A Fairfax music school makes learning music more accessible

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Many of us have a passion for music without ever learning to play an instrument. The prospect can seem daunting, especially for those of us well past college. However, there is an irresistible power that comes from playing an instrument and focusing on learning a new skill. Once you start playing music, it can be hard to stop.

Sterling Conservatory of Musiclocated in Fairfax, Virginia, and serving the area, makes it easy to get started.

Founded in 2009, Sterling Conservancy of Music offers music lessons accessible to students of all ages and skill levels living in DC and Northern Virginia, including piano, harpsichord, guitar, harp, voice, and vocals. musical theater coaching. Teachers come from some of the most renowned music schools in the world, but don’t be intimidated – SCM is geared towards community enrichment, accessibility and, above all, fun.

We spoke with director Gretchen Sterling about her work, career (and lifelong passion for) classical music, and the benefits of learning to play. Responses have been edited for clarity and length.

District Fray: What is your history with music?
Gretchen Sterling:
I started learning the piano at the age of 7, but spent my early days experimenting on my grandmother’s electric organ. I then studied at the Royal Welsh College of Music and Drama in Cardiff, Wales, and was one of the youngest students ever accepted into the undergraduate program, auditioning at the age of 15. . I completed my Masters in Piano Performance from the London College of Music and began my teaching career in the United States in 2008, earning a reputation for innovative methods of teaching piano technique. I studied with renowned artists, which allowed me to experience a unique tradition of classical training that goes directly back to Beethoven and the Russian composer Nikolai Medtner. Additionally, I completed Professional Studies in Music and the Brain at Berklee College of Music, and hold certificates in Audio Engineering and Music Production.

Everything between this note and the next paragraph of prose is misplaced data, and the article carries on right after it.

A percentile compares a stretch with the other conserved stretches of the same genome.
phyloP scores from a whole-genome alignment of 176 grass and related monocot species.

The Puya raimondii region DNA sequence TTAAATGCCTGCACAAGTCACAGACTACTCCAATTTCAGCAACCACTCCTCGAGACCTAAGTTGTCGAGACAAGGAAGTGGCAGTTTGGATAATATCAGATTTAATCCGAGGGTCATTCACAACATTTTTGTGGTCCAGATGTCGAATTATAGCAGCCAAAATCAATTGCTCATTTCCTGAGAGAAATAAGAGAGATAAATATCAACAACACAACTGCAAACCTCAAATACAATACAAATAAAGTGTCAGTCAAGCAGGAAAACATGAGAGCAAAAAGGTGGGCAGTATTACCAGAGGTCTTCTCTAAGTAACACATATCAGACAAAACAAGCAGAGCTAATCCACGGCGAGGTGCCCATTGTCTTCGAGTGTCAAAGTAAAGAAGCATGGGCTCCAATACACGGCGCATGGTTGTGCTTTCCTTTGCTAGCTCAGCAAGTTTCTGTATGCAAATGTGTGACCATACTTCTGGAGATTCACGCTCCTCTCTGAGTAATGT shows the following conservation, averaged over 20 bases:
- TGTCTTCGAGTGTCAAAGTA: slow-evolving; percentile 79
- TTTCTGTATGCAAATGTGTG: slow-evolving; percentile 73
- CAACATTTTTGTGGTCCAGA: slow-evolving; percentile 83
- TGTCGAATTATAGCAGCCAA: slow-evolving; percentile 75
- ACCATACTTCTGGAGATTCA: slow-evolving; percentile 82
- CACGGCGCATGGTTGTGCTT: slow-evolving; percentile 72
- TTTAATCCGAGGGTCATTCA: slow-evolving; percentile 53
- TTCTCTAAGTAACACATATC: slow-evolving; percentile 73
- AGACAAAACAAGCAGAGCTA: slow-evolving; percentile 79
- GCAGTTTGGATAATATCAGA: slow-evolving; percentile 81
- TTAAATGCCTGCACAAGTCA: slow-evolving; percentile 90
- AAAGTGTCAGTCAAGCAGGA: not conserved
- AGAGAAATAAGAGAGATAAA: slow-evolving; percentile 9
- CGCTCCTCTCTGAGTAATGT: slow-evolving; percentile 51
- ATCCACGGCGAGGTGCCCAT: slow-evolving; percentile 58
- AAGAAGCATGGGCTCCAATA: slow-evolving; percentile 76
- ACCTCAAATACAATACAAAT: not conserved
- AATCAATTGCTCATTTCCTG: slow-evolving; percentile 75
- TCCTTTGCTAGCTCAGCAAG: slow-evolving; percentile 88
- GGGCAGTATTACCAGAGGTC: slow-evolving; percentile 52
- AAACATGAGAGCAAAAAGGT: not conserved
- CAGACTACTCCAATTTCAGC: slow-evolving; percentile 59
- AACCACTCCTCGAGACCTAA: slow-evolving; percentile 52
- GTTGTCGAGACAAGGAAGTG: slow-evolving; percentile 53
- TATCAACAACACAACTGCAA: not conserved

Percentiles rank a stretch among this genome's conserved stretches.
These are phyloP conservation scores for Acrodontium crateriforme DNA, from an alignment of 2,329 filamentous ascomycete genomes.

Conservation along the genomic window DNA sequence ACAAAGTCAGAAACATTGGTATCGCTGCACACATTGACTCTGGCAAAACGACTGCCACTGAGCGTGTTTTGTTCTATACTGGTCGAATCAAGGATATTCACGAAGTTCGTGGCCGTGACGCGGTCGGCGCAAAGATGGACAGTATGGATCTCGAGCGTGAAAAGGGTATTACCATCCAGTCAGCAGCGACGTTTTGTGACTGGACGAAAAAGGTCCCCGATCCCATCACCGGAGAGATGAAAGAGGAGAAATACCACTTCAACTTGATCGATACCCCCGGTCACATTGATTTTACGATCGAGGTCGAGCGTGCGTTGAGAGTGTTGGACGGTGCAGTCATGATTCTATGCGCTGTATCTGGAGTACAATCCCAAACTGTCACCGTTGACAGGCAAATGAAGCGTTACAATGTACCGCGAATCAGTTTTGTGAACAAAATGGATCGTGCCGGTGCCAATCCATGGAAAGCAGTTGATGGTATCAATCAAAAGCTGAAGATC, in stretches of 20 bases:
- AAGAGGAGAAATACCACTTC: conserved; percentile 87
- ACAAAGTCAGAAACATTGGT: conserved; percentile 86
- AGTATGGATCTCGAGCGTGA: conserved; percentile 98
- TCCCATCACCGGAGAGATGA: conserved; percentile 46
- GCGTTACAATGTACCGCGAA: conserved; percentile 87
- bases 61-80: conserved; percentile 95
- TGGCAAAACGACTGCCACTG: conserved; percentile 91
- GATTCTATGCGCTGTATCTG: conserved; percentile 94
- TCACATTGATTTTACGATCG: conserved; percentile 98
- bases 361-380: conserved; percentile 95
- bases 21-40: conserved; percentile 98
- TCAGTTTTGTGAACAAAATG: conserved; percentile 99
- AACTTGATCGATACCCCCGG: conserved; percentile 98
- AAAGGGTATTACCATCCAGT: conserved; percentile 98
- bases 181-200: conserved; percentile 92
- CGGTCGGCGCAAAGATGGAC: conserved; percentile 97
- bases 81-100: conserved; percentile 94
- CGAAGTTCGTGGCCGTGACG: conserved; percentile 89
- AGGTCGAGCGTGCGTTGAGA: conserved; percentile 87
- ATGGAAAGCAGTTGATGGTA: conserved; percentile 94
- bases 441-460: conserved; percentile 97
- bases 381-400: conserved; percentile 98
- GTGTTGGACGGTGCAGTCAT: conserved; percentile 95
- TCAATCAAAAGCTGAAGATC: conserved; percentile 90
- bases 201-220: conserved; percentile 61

What makes the Sterling Conservancy of Music unique?
We are a group of highly adaptable and diverse professionals gathered in one place. Our recruitment process is very selective. We’ve truly carved out a niche for ourselves as one of Metro DC’s and Northern Virginia’s top music centers for adult students, and we’ve created a real community here for adults who can connect socially, intellectually and emotionally.

What are the benefits of learning to play music, especially for adults who love music but haven’t practiced before?
The benefits of music last a lifetime. First of all, it’s fantastic for the brain. Adults in particular can reap huge rewards mentally and emotionally, as the practice of learning music develops new neurons in the brain, keeps critical thinking skills sharp, improves memory and, especially in a setting school, allows for social connections with like-minded people. Especially as an adult, it can be difficult these days to form lasting bonds with other adults who aren’t co-workers or neighbors. People who are interested in the same subject naturally develop stronger bonds, and because music really requires a longer-term commitment, it improves connection possibilities and strengthens communication skills. In addition to the social benefit, music dramatically improves working memory, which is a skill many people could improve, as well as pattern recognition, listening skills, and creativity.

What advice would you give to someone who is discouraged from learning a new skill?
Cut yourself some slack. Especially as adults, we spend most of our lives learning to categorize and becoming critical thinkers, but as we carry these rigors into adulthood, we become psychologically embarrassed. There is also a disconnect between the reality of learning – which requires failure and error to grow – and intellectual understanding equal to achievement. When it comes to music, people generally begin to feel discouraged when their level of intellectual understanding is higher than their level of physical achievement. Learning an instrument takes more than just understanding. Putting this understanding into regular and consistent action takes courage and discipline. The best advice for someone learning music is to set small, realistic goals, be patient and persistent, and be humble. Those who laugh at their mistakes and carry on are far more successful than those who are frustrated with expecting something unreasonable from themselves. This is another reason why learning music is so valuable. It teaches us to be open-minded and to forgive our imperfections.

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